Defect-Induced Phenomena in Perovskites under Realistic External Conditions (DEFTD) Gauss Centre for Supercomputing e.V.


Defect-Induced Phenomena in Perovskites under Realistic External Conditions (DEFTD)

Principal Investigator:
Eugene A. Kotomin

Department of Physical Chemistry of Solids, Max-Planck Institute for Solid State Research, Stuttgart (Germany)

Local Project ID:

HPC Platform used:
Hazel Hen of HLRS

Date published:

Fuel cellsand batteries are expected to play very important roles in future energy supply. While ambient-temperature fuel cells transforming chemical energy into electricity suffer from sluggish kinetics, high temperature (>800 °C) fuel cells suffer from limited long-term stability. Fuel cells operating at 250-500°C with ceramic proton-conducting oxide electrolytes (H-SOFC) promise the desired compromise between cost, rapid start-up time and stability because H-SOFCs (i) can fast reach the operating temperature; (ii) do not require noble metals for electrodes; and (iii) do not have materials problems typical for high temperature cells.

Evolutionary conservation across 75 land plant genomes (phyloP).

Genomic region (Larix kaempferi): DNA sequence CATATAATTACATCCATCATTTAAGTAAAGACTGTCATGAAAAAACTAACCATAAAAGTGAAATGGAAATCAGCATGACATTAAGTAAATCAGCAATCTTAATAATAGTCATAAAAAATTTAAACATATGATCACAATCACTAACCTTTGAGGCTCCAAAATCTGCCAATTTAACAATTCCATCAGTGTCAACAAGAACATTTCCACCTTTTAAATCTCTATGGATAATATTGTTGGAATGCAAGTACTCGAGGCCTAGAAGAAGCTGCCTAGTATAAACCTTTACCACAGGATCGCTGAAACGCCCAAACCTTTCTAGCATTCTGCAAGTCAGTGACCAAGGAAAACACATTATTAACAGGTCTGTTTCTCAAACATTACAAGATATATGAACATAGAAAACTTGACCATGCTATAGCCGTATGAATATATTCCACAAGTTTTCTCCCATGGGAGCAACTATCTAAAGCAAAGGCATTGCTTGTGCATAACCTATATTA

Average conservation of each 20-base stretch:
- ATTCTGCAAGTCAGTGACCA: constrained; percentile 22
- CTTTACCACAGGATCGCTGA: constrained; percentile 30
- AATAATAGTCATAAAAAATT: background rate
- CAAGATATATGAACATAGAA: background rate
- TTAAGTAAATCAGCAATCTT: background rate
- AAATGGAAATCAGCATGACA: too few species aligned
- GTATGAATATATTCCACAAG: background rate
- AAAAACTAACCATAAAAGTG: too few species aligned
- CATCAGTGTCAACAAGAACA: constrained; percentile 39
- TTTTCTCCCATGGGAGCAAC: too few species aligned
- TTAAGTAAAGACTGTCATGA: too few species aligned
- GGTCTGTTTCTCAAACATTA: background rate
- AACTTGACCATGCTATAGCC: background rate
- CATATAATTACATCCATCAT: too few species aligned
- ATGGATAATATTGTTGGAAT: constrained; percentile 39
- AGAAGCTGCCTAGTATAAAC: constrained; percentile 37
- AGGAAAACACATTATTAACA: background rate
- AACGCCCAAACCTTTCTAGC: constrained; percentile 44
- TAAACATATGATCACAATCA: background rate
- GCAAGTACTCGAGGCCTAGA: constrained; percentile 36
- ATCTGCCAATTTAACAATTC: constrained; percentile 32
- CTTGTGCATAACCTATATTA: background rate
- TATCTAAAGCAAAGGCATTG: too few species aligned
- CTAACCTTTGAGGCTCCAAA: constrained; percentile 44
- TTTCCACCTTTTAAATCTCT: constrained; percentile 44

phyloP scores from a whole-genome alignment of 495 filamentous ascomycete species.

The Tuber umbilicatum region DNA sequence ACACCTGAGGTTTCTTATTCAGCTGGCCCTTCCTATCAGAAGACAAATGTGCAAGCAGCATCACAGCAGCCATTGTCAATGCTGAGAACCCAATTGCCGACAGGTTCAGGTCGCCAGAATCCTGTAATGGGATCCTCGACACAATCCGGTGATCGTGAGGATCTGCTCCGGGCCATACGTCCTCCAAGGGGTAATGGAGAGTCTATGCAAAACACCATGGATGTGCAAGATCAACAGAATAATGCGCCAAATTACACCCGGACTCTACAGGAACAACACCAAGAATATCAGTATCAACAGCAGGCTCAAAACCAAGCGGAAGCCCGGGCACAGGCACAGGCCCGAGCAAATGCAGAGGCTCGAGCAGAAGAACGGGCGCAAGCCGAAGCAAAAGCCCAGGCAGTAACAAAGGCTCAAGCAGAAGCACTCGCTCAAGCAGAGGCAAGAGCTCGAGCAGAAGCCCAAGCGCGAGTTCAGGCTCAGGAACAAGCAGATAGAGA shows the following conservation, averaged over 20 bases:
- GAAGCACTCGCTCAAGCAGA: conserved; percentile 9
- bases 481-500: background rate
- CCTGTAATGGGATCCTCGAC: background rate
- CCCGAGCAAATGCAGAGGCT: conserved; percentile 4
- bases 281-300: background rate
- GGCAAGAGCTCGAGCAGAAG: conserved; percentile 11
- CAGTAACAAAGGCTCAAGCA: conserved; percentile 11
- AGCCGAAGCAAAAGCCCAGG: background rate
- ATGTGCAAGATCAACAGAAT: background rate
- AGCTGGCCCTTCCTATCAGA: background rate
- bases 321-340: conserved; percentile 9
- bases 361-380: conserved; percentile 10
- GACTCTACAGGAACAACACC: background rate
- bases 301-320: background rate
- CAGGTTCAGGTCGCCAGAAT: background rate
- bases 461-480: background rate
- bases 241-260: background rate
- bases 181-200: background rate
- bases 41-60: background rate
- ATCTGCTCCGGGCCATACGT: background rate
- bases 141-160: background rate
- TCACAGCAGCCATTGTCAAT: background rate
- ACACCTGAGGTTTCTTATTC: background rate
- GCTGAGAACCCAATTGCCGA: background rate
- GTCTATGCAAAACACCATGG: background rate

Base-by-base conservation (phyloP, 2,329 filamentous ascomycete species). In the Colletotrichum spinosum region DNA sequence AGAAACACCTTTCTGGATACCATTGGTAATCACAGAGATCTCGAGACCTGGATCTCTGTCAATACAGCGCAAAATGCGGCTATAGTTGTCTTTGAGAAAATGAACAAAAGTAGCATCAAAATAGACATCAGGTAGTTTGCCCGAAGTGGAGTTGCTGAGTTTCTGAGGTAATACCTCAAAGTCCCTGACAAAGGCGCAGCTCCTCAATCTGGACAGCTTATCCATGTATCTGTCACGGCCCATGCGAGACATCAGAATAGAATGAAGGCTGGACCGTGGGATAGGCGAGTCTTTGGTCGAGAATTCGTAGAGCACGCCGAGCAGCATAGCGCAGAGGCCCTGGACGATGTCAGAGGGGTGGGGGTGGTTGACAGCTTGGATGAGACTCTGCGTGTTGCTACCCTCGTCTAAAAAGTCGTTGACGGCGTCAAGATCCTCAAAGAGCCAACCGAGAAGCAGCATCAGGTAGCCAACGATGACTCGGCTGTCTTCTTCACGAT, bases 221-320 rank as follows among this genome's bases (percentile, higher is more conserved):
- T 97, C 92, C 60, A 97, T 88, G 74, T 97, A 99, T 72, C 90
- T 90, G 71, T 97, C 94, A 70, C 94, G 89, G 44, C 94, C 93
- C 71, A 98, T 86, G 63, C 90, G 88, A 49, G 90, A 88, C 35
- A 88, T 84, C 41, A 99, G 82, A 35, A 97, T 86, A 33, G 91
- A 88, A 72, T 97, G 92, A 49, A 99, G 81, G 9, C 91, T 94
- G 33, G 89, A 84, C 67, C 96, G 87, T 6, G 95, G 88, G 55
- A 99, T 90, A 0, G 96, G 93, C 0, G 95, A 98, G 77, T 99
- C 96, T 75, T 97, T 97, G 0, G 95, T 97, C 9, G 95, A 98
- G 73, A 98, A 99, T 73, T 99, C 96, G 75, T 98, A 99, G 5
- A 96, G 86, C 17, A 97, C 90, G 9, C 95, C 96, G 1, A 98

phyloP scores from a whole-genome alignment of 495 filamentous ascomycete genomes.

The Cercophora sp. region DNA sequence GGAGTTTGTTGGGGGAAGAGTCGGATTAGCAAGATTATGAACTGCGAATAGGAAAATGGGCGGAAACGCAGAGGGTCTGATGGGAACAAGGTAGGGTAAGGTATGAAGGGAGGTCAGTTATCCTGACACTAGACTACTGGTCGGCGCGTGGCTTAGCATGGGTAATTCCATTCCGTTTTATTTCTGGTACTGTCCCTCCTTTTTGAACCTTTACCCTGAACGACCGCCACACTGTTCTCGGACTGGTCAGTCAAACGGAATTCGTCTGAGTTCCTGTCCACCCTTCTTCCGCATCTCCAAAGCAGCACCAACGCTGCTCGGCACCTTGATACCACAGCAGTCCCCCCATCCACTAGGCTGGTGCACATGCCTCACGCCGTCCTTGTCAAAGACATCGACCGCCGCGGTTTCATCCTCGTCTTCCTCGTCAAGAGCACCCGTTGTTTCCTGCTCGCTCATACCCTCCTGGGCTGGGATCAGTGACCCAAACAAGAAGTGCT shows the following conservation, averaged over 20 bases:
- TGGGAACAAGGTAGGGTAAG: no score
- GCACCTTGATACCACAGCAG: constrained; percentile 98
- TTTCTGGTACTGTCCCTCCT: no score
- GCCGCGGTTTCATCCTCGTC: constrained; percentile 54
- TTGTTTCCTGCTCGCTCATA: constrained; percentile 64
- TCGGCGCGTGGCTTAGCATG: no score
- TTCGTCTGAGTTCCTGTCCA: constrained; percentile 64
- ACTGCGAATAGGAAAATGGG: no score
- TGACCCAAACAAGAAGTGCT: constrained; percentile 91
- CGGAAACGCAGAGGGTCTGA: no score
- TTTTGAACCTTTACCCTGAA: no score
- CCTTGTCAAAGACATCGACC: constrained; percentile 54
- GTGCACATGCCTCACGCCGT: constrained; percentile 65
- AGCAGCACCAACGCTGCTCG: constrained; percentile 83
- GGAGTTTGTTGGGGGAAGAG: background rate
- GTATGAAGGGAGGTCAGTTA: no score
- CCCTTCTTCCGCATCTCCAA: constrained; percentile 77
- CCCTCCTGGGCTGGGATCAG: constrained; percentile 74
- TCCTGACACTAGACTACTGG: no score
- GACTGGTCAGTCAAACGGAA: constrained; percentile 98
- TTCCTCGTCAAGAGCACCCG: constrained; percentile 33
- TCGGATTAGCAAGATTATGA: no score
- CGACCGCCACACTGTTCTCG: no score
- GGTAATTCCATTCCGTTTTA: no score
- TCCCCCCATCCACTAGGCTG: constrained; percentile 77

Materials for the solid electrolyte, the heart of H-SOFC, and for anodes are relatively well established. However, finding an efficient cathode material still poses a problem because the cathode reaction becomes the rate limiting factor. In currently used cathode materials and composites, oxygen reduction is believed to be restricted to three-phase contacts, leading to insufficient current density. Finding a stable p-type conductor with sufficient proton conductivity would provide such efficient cathode materials and pave the way to large scale application of H-SOFC.

Our project is focused on massive parallel computer modeling of new prospective perovskite materials for the fuel cells from first principles. This requires calculations of the atomic, electronic, and magnetic properties without any a priori assumptions, so called ab initio or first principles. Understanding of a role of dopants and defects is a key to predict the improvement of device performance which is validated later on experimentally.